Three Gorges Dam, photo: Harvey Barrison/CC BY-SA
From an environmental perspective hydropower is a mixed bag. Depending on how it's done (micro, small, run of river, large scale) it can be anything from a great low-carbon sustainable energy source to an environmental disaster destroying habitat, displacing people and animals, and even spewing greenhouse gases from the large ponds created behind massive dams. At least that's the conventional eco-wisdom.
When it comes to the greenhouse gases emitted from hydropower reservoirs though, some new research published in Nature Geoscience shows that concern may be overblown. This analysis of 85 existing hydropower reservoirs finds they collectively emit 1/6th the greenhouse gas emissions as currently assumed and "are not major contributors to the greenhouse gas problem."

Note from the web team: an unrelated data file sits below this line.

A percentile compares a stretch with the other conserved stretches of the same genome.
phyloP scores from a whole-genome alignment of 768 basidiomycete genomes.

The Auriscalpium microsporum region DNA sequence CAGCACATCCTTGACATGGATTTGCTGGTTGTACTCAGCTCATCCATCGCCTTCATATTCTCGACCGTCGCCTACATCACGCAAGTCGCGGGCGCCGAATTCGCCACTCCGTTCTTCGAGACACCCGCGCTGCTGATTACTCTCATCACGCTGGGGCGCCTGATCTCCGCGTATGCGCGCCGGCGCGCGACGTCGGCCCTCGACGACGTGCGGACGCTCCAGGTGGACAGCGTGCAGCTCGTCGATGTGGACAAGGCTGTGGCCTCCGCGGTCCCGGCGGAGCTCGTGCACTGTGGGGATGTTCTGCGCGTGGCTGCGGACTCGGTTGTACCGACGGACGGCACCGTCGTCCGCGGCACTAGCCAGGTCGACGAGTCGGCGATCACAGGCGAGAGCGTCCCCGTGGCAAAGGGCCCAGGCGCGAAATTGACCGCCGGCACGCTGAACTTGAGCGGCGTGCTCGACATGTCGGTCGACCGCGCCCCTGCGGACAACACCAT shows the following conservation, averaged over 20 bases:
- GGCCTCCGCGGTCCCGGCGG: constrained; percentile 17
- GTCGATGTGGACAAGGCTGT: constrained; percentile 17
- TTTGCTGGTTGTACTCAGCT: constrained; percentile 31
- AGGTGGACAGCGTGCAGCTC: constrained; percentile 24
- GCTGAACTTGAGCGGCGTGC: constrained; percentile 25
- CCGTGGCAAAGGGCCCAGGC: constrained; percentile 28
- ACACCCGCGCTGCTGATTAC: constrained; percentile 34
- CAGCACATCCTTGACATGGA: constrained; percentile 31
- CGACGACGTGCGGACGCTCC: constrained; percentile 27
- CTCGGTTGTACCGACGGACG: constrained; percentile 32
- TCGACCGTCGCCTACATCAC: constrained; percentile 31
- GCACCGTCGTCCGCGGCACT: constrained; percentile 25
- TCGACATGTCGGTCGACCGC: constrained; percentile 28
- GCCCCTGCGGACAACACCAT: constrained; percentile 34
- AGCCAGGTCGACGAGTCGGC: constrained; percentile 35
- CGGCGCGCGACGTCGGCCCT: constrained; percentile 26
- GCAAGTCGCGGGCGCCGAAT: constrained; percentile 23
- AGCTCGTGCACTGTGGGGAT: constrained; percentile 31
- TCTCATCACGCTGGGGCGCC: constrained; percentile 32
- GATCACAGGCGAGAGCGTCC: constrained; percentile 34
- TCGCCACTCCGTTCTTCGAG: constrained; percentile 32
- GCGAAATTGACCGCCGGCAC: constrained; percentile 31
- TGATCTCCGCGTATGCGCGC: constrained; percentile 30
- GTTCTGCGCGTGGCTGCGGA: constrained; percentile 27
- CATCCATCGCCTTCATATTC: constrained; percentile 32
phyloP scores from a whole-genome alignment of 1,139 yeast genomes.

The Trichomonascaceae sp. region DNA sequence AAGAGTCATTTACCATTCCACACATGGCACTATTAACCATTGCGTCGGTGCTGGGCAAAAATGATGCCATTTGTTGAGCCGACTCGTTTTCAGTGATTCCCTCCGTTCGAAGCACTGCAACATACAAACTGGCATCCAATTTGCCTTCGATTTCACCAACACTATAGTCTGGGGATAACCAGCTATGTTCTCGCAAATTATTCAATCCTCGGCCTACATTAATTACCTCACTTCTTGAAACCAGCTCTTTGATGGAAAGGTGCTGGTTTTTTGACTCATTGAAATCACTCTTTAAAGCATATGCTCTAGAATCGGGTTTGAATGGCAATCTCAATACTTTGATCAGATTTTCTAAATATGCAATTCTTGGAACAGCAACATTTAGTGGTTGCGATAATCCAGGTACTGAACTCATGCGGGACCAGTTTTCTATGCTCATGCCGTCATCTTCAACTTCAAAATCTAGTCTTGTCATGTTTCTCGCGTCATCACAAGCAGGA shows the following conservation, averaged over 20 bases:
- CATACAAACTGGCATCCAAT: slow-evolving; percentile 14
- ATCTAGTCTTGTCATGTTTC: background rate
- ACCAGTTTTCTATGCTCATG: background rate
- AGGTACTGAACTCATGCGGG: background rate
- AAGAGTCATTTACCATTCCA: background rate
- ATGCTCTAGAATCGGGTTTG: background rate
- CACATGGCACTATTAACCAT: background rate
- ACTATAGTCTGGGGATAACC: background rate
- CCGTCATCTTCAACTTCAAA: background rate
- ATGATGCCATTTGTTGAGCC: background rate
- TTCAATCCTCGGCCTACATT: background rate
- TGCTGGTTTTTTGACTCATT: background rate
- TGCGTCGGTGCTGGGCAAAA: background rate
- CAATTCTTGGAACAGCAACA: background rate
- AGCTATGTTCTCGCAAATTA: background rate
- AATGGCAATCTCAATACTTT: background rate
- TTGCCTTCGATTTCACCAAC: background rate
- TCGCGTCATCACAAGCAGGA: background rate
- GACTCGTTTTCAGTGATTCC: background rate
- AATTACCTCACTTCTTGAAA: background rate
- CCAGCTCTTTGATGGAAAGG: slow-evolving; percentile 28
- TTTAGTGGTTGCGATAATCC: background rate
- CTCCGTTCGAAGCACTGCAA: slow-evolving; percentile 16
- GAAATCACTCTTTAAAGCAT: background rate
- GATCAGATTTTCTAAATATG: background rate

Paper co-author Dr Johnathan Cole notes however that just 17% of potential hydropower reservoir sites are being used and "impacts vary based on reservoir age, size, and location."
Even though hydropower emits no greenhouse gas as it generates electricity, when a reservoir is constructed and new land flooded, for a time period greenhouse gases are emitted from the flooded land, at levels varying based upon what sort of habitat was flooded.
As paper lead author Nathan Barros concludes,
The bottom line is that per unit of energy, hydroelectric generation produces much less carbon dioxide and methane emissions than previous thought, but impact are not equal across all landscape. Reservoirs in tropical locations, such as the Amazon, emit more methane and carbon throughout their lifecycles. (Science Codex)
Of course, when it comes to large-scale hydropower though this research shows that the greenhouse gas concerns are not nearly as great as we thought, construction of dams and reservoirs of this size still have large impacts (often negative) on the ecosystem in which they are located, as well as having impacts on water flow downstream.